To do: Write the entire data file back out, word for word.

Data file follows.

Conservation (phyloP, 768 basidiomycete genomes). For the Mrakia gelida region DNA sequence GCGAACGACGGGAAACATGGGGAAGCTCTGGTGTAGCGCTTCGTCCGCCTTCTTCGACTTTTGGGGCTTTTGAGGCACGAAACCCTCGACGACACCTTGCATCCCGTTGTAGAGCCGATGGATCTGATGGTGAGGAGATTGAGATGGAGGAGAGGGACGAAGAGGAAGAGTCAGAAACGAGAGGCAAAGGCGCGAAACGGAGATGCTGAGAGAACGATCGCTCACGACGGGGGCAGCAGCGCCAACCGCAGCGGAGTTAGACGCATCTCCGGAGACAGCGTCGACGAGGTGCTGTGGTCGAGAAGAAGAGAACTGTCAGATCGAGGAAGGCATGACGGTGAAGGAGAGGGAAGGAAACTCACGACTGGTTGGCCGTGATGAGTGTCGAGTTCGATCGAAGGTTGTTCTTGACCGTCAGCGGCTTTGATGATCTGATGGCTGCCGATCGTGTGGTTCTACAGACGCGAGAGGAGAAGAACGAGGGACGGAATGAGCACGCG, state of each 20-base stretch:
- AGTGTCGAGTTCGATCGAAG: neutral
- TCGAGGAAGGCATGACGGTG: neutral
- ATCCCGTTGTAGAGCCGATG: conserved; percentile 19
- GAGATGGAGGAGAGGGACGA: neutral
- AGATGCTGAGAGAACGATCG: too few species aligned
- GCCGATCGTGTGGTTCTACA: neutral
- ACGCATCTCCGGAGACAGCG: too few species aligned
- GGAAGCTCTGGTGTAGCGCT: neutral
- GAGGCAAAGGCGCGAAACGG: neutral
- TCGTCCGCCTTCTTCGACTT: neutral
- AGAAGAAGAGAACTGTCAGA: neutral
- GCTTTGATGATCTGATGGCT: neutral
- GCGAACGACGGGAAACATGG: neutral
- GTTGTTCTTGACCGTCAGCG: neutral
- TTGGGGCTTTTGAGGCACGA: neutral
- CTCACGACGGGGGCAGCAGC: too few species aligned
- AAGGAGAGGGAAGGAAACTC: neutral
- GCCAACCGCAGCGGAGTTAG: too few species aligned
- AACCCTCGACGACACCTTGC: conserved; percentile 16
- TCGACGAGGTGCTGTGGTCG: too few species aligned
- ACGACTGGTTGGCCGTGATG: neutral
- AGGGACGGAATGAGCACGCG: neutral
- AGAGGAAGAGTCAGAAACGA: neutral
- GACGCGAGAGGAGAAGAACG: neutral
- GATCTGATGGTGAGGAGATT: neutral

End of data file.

Conservation (phyloP, 768 basidiomycete genomes). For the Mrakia gelida region DNA sequence GCGAACGACGGGAAACATGGGGAAGCTCTGGTGTAGCGCTTCGTCCGCCTTCTTCGACTTTTGGGGCTTTTGAGGCACGAAACCCTCGACGACACCTTGCATCCCGTTGTAGAGCCGATGGATCTGATGGTGAGGAGATTGAGATGGAGGAGAGGGACGAAGAGGAAGAGTCAGAAACGAGAGGCAAAGGCGCGAAACGGAGATGCTGAGAGAACGATCGCTCACGACGGGGGCAGCAGCGCCAACCGCAGCGGAGTTAGACGCATCTCCGGAGACAGCGTCGACGAGGTGCTGTGGTCGAGAAGAAGAGAACTGTCAGATCGAGGAAGGCATGACGGTGAAGGAGAGGGAAGGAAACTCACGACTGGTTGGCCGTGATGAGTGTCGAGTTCGATCGAAGGTTGTTCTTGACCGTCAGCGGCTTTGATGATCTGATGGCTGCCGATCGTGTGGTTCTACAGACGCGAGAGGAGAAGAACGAGGGACGGAATGAGCACGCG, state of each 20-base stretch:
- AGTGTCGAGTTCGATCGAAG: neutral
- TCGAGGAAGGCATGACGGTG: neutral
- ATCCCGTTGTAGAGCCGATG: conserved; percentile 19
- GAGATGGAGGAGAGGGACGA: neutral
- AGATGCTGAGAGAACGATCG: too few species aligned
- GCCGATCGTGTGGTTCTACA: neutral
- ACGCATCTCCGGAGACAGCG: too few species aligned
- GGAAGCTCTGGTGTAGCGCT: neutral
- GAGGCAAAGGCGCGAAACGG: neutral
- TCGTCCGCCTTCTTCGACTT: neutral
- AGAAGAAGAGAACTGTCAGA: neutral
- GCTTTGATGATCTGATGGCT: neutral
- GCGAACGACGGGAAACATGG: neutral
- GTTGTTCTTGACCGTCAGCG: neutral
- TTGGGGCTTTTGAGGCACGA: neutral
- CTCACGACGGGGGCAGCAGC: too few species aligned
- AAGGAGAGGGAAGGAAACTC: neutral
- GCCAACCGCAGCGGAGTTAG: too few species aligned
- AACCCTCGACGACACCTTGC: conserved; percentile 16
- TCGACGAGGTGCTGTGGTCG: too few species aligned
- ACGACTGGTTGGCCGTGATG: neutral
- AGGGACGGAATGAGCACGCG: neutral
- AGAGGAAGAGTCAGAAACGA: neutral
- GACGCGAGAGGAGAAGAACG: neutral
- GATCTGATGGTGAGGAGATT: neutral